With my two sisters, I was educated in the local comprehensive school — a new complex boasting swimming pools, tennis courts, a film theatre, music, metalwork and art studios, and some inspirational teachers. We had access to the same opportunities but chose different paths.

The eldest sister followed her life-long vocation and became a nurse, studying and working in the local hospital. The youngest set up her own business in the nearest city, sampled expat life in Singapore and returned to the UK. She never lost contact with her childhood friends. I became a diplomat, moved to London and spent much of my life working abroad. I returned home regularly, including to have my children in the hospital where my sister worked.

According to the theory, we are sisters of somewhere, anywhere and nowhere. And yet we come from the same place, forged by the same values, raised in the same community, connected by an unbreakable family bond. Time, distance and travel do not alter that.

In 2016, as the UK was battling with Brexit, our younger sister was battling brain cancer. A battle she ultimately lost. It didn’t stop her railing against Brexit, the sense of entitlement of the still predominantly male establishment, the election of an amoral narcissist to the White House, and the rise of racism and intolerance. We marvelled at how the UK and the world we had thought we knew had come to this.

After a while, we stopped discussing politics. It seemed too unkind to add to her personal grief.

Like many facing their own mortality, our sister was drawn back to the place of her birth. She wanted to be with family and friends whose love and support she had cherished in her younger years and needed to feel again at the end of her life. Her final words recalled the beach where we spent childhood summer days and winter walks, and always returned to on home visits: “Is the tide in?”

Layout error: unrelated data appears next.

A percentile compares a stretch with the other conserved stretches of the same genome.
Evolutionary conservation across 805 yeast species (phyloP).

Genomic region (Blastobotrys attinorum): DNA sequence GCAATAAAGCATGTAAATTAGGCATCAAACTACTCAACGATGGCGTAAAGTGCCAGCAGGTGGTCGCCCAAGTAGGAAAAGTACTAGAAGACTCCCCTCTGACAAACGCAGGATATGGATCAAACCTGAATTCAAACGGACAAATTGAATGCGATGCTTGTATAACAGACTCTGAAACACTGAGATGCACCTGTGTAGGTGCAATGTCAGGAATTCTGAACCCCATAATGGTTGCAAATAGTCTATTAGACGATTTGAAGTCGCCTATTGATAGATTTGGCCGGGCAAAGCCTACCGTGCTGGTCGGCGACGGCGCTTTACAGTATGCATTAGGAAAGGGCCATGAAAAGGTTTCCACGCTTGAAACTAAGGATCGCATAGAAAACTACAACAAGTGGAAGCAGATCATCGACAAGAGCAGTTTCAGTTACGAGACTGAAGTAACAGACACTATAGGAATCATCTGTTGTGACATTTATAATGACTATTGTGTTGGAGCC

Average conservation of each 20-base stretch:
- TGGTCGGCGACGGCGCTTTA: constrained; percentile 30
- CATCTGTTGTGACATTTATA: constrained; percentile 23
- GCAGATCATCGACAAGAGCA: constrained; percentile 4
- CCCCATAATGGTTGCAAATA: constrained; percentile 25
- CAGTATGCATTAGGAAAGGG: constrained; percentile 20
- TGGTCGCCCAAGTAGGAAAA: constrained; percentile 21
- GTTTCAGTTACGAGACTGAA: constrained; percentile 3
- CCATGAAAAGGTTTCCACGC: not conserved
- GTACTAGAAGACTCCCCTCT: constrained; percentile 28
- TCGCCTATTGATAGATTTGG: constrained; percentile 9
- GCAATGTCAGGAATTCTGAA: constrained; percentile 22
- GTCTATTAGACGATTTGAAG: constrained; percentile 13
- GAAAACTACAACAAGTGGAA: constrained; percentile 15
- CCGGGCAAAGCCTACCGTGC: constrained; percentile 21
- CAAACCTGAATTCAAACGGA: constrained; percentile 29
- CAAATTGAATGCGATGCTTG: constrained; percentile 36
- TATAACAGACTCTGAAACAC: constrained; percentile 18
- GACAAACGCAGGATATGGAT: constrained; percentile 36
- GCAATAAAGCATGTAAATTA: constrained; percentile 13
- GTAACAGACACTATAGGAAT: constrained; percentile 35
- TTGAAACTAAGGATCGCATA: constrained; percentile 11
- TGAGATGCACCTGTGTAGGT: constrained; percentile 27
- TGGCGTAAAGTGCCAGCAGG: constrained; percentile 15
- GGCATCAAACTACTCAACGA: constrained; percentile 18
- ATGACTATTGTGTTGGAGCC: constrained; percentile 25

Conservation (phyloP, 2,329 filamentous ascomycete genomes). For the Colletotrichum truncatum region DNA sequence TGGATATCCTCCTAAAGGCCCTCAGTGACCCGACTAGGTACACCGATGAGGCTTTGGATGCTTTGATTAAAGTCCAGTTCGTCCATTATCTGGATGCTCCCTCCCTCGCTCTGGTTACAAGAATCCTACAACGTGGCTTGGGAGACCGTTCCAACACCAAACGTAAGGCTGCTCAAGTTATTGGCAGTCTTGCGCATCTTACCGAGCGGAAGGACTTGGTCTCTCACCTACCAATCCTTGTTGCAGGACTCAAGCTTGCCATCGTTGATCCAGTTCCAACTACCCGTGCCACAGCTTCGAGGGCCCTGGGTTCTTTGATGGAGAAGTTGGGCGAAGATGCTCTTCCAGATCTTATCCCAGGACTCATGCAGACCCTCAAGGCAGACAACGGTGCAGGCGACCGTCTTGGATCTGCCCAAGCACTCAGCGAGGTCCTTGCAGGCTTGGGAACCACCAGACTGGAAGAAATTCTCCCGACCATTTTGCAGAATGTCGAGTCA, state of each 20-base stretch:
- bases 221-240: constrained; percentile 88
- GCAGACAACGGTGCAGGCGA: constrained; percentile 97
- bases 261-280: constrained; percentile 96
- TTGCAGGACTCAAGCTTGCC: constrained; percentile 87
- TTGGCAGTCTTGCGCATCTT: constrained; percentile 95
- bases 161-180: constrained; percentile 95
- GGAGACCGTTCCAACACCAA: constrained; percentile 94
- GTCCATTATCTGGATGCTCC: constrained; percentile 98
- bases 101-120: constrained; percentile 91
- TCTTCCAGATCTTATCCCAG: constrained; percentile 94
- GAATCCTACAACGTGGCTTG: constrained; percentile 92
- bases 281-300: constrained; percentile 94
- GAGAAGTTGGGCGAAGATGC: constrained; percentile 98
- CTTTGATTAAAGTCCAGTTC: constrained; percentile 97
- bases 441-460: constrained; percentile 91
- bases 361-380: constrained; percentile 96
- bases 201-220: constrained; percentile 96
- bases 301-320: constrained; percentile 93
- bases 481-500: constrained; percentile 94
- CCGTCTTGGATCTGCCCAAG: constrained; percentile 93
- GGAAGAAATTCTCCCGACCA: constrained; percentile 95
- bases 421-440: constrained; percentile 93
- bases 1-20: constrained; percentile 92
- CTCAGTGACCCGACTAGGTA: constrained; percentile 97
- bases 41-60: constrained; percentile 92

After we laid her to rest close to our mother in the local churchyard, we marked Isabelle’s name in the sand for the evening tide to reclaim her.

To anyone who seeks to divide families and friends through labels, identity politics or tribal warfare I say this: we are all the product of the families and communities that shape us. They are where we begin, and often where we end. And they are ultimately what unites us.

Eventually, the empty rhetoric of division will be revealed as the barren ground that it is. Where nothing good grows and only seeds of discontent are sown. It will be found wanting. And it will be rejected. Because politics is about the society we want to be, the community we want to live in and the hopes and dreams we have for ourselves and our families.

The Battleground is my way of fighting false narratives and the forces of division, by speaking up for truth, trust, tolerance and explaining current affairs and global events in context. It may be optimistic, but it is marking a line in the sand. I know Isabelle would have approved.

Natalie Sarkic-Todd is the publisher of The Battleground. Photographs courtesy of the author. All rights reserved.